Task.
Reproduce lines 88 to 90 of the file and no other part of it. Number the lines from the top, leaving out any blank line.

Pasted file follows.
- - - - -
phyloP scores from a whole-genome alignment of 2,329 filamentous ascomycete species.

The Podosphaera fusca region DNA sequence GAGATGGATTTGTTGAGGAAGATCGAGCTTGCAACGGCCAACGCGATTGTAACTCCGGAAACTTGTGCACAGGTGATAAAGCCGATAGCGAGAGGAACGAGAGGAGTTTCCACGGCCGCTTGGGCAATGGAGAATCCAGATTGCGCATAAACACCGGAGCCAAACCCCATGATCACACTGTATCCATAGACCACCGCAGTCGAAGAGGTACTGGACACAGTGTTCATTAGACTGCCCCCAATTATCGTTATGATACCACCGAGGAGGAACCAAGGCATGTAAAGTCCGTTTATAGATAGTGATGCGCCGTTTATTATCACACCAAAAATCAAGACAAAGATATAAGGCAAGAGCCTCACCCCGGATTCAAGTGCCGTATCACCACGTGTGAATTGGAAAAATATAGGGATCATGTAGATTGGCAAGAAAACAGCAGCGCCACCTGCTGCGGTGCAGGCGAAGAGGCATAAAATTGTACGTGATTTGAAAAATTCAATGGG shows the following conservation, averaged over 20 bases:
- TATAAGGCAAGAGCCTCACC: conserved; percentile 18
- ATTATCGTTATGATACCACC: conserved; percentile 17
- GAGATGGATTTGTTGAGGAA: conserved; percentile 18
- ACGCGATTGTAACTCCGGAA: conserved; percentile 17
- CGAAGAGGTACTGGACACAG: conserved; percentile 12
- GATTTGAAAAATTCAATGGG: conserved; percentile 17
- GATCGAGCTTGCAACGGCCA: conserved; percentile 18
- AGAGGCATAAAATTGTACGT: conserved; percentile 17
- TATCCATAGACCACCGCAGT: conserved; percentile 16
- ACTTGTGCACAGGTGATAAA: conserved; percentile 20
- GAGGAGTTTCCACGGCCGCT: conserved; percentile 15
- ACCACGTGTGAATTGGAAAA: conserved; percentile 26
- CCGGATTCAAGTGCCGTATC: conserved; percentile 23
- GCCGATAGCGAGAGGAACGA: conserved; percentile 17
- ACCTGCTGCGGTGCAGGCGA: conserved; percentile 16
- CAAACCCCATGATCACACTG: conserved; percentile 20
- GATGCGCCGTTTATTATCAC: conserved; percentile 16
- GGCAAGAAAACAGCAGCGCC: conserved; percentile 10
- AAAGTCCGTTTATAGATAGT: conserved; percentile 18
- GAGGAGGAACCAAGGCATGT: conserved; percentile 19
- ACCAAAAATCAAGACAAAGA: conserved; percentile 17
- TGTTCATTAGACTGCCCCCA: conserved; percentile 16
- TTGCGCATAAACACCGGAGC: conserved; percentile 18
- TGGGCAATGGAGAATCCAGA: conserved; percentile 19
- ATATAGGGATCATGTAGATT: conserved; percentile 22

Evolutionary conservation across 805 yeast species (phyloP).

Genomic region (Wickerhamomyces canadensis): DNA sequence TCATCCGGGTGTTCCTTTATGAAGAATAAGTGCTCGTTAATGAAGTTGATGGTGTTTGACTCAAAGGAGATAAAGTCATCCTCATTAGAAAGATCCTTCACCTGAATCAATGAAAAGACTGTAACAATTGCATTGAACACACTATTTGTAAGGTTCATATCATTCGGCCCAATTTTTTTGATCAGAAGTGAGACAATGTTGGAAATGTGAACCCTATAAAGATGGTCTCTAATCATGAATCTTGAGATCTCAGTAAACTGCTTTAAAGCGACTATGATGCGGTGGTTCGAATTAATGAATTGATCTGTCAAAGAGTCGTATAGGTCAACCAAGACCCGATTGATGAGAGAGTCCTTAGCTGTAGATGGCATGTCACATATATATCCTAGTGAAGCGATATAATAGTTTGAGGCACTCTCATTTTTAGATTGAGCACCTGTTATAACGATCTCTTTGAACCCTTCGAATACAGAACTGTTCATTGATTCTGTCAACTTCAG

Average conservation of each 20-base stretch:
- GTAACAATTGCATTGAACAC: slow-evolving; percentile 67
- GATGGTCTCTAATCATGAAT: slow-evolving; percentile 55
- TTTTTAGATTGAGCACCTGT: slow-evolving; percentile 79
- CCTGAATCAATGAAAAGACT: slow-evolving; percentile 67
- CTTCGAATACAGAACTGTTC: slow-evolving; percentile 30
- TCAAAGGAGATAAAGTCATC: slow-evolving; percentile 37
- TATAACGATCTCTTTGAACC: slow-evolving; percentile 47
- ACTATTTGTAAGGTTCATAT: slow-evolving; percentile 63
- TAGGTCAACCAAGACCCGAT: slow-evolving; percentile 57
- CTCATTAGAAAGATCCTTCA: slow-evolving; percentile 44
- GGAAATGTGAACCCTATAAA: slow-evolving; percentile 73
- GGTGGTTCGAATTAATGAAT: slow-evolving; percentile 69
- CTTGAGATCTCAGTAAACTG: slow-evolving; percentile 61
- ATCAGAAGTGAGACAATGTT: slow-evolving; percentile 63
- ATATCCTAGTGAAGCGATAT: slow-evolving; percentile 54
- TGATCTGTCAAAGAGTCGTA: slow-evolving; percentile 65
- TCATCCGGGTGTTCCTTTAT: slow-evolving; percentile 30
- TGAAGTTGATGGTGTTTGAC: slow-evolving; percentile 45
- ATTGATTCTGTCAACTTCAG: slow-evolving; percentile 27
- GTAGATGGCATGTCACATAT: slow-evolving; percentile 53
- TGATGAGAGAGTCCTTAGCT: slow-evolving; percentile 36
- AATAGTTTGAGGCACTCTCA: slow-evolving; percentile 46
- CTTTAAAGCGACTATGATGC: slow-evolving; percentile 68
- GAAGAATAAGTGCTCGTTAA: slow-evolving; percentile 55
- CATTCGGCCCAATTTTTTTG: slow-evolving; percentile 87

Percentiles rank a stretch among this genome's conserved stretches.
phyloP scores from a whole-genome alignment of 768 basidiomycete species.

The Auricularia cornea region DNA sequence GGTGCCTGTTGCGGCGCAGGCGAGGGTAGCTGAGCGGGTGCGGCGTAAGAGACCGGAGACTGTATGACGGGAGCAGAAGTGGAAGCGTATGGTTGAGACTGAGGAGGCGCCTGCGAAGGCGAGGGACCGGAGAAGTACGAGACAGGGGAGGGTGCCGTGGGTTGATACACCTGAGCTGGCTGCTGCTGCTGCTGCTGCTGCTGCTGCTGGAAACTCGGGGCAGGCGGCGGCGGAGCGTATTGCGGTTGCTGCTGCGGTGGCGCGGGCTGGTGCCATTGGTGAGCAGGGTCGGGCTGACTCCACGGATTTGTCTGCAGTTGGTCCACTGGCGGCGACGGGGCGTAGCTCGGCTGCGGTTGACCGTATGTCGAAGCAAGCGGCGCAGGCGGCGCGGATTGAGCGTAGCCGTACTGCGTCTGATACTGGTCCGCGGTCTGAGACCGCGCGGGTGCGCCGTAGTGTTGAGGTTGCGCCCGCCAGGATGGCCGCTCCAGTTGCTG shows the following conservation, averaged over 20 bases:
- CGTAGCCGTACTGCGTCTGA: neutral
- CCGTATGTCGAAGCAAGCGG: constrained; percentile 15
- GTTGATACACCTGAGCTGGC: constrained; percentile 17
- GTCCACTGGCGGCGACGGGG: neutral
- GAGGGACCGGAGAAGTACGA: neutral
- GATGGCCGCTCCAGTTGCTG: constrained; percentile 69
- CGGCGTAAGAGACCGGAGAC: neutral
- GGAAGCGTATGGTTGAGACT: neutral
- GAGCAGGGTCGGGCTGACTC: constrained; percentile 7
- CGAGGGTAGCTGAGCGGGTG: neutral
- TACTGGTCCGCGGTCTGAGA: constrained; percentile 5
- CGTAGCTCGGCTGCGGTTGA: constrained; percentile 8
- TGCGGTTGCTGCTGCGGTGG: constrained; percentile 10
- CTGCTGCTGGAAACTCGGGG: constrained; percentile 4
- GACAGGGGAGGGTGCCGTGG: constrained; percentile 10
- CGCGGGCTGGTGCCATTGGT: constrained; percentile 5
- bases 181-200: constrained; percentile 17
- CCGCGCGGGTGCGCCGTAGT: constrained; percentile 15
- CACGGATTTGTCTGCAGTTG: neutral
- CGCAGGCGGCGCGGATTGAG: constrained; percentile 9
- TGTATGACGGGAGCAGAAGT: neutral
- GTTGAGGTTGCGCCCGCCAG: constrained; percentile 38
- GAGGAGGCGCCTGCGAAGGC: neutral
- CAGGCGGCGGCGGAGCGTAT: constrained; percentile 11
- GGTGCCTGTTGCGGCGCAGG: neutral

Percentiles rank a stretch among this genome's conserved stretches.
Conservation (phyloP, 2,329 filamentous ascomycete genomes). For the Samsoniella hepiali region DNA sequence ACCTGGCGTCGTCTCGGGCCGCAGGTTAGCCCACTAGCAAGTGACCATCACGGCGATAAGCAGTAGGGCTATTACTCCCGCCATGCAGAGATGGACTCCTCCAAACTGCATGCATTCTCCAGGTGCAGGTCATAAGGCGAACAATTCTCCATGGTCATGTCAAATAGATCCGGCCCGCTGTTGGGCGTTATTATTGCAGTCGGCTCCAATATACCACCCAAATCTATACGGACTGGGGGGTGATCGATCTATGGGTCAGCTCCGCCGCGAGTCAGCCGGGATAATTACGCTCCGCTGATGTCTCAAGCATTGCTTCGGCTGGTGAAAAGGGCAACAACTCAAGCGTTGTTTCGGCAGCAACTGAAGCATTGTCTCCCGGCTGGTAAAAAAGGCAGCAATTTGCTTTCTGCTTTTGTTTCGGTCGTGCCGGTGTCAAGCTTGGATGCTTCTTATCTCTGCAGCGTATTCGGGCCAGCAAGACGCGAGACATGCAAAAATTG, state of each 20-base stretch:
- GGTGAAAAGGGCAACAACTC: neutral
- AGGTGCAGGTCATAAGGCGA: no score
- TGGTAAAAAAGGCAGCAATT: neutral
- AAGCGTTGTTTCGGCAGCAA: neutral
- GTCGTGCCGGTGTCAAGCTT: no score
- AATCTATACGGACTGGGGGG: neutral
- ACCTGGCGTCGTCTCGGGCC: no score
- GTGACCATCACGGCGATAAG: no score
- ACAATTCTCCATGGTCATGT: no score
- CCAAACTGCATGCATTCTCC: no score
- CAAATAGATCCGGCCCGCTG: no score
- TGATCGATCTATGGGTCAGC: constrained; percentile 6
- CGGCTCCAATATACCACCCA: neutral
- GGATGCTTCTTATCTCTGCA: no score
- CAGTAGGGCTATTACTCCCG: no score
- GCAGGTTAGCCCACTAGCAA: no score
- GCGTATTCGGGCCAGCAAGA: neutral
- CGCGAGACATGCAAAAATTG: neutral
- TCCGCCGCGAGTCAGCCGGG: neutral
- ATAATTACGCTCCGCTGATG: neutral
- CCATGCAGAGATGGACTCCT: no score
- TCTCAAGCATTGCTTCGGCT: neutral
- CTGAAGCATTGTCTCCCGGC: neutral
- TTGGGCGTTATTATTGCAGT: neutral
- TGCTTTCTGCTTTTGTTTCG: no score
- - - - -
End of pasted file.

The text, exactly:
- TGGTAAAAAAGGCAGCAATT: neutral
- AAGCGTTGTTTCGGCAGCAA: neutral
- GTCGTGCCGGTGTCAAGCTT: no score